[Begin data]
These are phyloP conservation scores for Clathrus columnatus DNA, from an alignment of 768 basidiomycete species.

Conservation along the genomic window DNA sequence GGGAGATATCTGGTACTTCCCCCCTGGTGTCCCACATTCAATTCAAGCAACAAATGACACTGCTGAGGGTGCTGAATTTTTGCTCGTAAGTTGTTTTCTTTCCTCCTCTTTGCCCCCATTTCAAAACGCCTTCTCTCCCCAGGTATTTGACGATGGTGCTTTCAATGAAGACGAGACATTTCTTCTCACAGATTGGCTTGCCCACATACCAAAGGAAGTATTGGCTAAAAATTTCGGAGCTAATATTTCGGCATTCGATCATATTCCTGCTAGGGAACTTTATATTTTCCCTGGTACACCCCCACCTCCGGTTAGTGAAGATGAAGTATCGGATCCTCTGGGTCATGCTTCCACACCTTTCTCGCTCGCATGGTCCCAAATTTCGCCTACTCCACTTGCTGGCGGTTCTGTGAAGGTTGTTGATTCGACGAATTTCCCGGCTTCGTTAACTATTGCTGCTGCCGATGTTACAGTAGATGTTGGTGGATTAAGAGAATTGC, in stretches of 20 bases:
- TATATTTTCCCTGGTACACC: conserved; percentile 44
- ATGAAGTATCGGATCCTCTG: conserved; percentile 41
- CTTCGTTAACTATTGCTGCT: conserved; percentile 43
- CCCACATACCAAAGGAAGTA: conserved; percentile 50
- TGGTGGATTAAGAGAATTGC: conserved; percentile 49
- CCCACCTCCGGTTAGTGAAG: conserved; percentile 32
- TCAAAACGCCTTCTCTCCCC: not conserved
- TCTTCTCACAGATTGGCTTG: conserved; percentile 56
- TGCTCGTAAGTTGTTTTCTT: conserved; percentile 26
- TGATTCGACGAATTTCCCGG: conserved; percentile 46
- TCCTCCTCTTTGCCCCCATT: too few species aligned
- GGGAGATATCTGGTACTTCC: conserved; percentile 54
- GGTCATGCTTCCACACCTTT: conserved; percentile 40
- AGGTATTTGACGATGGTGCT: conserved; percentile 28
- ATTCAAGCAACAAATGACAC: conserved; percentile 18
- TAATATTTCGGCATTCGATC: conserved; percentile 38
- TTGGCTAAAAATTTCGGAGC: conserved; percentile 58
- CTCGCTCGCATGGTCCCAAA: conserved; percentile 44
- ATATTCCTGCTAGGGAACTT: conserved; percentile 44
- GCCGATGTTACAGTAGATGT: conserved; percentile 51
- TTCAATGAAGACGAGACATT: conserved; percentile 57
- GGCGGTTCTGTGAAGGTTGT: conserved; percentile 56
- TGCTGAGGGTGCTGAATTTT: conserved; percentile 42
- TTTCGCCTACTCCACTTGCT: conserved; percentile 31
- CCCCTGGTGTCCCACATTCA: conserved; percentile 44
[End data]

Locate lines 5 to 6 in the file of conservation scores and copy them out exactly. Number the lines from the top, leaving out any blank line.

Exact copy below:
- CTTCGTTAACTATTGCTGCT: conserved; percentile 43
- CCCACATACCAAAGGAAGTA: conserved; percentile 50